Our Agenda

As we move forward with our 2015/2016 agenda, we welcome your feedback, and encourage you to sign up for Action Alerts to get updates and opportunities to take action and have your voice heard.

Budget and Legislative Priorities

Getting to Zero New HIV Infections

While once steadily declining, the number of new HIV infections appears to have plateaued over the last 4 years in Massachusetts. We have the tools to end this stagnation and tangibly reduce new infections to get to the ultimate goal of zero new infections, and we call on Massachusetts public officials to take a leadership role in this fight.

New research demonstrates the effectiveness of taking pre-exposure prophylaxis (PrEP), a regimen of HIV medications that can significantly reduce the risk of HIV-negative individuals getting infected. We now also have significant evidence that those already infected with HIV have a much lower likelihood of transmitting the virus when they adhere to their medication and reach viral suppression.

With the recently demonstrated efficacy of both PrEP and treatment as prevention, we can begin to move towards the ultimate goal of zero new infections. Massachusetts must commit to ensuring testing, access to treatment, support services to retain people in care, and access to PrEP, and together we can reach the goal of zero new HIV infections.

Budget Priorities

FY16 Budget Request – Project ABLE and Massachusetts Viral Hepatitis Coalition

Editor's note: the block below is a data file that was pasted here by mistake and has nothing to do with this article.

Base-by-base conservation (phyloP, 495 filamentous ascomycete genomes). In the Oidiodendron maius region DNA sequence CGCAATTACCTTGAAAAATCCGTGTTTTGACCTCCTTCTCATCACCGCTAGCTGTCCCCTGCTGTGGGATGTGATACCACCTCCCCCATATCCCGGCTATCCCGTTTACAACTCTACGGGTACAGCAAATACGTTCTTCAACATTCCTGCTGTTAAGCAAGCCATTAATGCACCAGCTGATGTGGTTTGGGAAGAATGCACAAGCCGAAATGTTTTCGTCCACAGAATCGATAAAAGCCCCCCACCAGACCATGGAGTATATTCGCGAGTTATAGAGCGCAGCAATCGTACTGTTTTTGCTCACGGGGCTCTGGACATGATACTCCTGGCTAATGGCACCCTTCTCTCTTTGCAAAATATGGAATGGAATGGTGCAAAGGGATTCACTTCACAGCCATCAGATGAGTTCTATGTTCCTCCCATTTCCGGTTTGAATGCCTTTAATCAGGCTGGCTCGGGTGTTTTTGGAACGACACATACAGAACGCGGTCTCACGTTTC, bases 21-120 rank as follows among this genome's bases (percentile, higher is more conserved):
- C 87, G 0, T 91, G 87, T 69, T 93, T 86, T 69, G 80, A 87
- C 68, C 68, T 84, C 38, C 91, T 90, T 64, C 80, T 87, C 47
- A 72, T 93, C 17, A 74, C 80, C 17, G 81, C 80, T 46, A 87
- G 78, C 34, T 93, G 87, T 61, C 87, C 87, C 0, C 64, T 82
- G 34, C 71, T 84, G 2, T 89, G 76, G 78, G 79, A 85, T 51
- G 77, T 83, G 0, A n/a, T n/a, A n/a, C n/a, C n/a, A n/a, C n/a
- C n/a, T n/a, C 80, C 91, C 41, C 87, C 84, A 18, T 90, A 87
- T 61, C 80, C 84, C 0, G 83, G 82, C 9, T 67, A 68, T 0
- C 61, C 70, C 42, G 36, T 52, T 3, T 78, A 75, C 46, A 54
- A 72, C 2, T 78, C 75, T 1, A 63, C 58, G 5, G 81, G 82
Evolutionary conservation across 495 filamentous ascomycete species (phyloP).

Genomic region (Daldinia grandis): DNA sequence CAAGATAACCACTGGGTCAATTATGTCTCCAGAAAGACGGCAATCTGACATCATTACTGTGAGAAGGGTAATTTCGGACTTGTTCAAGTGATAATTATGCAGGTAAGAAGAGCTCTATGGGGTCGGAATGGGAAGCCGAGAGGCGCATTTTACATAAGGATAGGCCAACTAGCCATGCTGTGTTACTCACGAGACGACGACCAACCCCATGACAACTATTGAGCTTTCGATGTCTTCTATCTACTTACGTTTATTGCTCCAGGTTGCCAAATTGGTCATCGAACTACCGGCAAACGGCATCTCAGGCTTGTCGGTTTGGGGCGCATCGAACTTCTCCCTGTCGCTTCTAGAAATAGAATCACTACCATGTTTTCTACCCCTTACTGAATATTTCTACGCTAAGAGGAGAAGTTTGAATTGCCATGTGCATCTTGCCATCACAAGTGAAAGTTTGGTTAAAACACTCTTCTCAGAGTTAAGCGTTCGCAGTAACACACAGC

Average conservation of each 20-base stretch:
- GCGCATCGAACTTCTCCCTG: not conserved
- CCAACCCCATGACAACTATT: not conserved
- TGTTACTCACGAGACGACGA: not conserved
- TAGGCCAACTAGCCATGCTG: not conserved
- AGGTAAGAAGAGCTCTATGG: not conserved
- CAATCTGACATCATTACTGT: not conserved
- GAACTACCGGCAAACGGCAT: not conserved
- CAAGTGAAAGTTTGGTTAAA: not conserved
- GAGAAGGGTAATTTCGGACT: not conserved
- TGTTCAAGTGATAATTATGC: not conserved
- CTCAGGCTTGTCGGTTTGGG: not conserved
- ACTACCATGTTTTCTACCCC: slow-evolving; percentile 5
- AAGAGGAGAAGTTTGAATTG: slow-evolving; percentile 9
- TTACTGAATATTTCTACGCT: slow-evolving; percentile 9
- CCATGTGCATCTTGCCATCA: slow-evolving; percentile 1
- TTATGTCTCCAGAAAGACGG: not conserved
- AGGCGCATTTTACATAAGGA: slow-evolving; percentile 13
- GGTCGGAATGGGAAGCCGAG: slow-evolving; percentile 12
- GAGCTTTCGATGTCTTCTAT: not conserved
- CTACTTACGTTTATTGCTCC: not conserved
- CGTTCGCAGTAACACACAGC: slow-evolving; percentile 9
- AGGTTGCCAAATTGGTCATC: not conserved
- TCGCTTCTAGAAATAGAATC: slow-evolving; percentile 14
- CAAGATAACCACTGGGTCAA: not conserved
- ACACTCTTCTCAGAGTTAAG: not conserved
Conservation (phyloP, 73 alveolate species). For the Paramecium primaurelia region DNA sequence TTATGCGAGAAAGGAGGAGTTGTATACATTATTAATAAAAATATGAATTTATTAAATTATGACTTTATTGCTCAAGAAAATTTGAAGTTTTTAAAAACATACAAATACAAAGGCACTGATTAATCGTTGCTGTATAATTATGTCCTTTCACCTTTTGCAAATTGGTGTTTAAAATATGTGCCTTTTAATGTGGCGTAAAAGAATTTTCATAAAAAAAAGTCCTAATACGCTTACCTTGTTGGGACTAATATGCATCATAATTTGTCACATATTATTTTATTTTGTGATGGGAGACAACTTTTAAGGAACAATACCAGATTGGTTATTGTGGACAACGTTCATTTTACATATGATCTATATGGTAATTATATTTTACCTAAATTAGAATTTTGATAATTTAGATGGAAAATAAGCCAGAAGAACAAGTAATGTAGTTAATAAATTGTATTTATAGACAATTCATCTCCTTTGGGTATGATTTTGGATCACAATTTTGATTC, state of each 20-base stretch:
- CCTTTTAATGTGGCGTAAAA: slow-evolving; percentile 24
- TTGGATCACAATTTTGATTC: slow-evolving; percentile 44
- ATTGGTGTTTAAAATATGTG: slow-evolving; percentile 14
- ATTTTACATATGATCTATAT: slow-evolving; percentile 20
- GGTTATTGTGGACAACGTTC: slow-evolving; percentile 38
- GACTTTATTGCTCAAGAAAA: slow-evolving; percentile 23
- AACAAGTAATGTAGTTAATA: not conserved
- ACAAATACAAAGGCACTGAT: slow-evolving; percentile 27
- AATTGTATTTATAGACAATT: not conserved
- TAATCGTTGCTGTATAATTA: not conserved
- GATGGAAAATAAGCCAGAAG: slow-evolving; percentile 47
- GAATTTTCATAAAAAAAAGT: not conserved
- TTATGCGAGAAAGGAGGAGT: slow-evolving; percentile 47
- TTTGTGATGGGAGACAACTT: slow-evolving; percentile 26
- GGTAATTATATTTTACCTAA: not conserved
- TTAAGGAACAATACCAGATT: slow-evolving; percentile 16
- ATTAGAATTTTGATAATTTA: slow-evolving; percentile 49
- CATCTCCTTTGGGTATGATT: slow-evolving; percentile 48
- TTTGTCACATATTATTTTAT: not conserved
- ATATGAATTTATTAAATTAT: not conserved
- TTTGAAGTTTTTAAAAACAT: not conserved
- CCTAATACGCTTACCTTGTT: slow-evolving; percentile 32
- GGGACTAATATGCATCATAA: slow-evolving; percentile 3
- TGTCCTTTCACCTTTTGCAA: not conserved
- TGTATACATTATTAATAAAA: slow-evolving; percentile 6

AIDS Action requests restoration of $3 M to the line item (4512-0103) for a total of $35.2M to prevent new HIV and HCV infections and better care for people living with HIV, AIDS, and HCV. Specifically, $3 million could fund:

  1. HCV Prevention, Screening, Surveillance, and Treatment. $1 million of funding to fund the FY 2015 state budget requirement that DPH implement and maintain a program helping people with HCV get treatment and reducing the spread of new infections through education, outreach, and prevention services.
  2. HIV Prevention. $1 million to fund HIV prevention work including education and outreach on pre-exposure prophylaxis (PrEP), an anti-viral medication taken by non-infected individuals that offers significant protection from the virus.
  3. HIV/AIDS Support Services. $1 million to fund supportive services for the growing population of people living with HIV/AIDS. Supportive services, such as transportation, case management, and nutrition programs keep people living independently in their homes and dramatically reduce transmission of the virus.

Top Legislative Priorities

Top Legislative Priority
H.3249, S.1186 An Act Relative to HIV Screening and Prevention (Sen. Cyr; Rep. Lewis)
There are many systemic barriers in place restricting access to HIV and STI screening, treatment, and prevention. This bill removes several of these barriers by expanding access to prevention services for minors including pre-exposure prophylaxis (PrEP), post-exposure prophylaxis (PEP), and the HPV vaccine; studying out-of-network insurance coverage of culturally competent HIV/STI screening services; and updating HIV routine screening laws

Supported Bills
H.2053, S. 234 An Act Relative to Healthy Youth (Sen. DiDomenico; Rep. O’Day & Rep. Brodeur)
Currently there are no uniform standards for sexual health education in Massachusetts and many students are never educated about sexual health and sexually transmitted infections, including HIV. This bill requires each school district or public school that offers sexual health education to provide medically accurate, age-appropriate education including healthy relationships, contraceptive use, and sexually transmitted infections.

S.1081 An Act to Authorize Public Health Workers to Pursue New Measures to Reduce Harm and Stigma for People Affected by Substance Abuse Disorder (Sen. Brownsberger)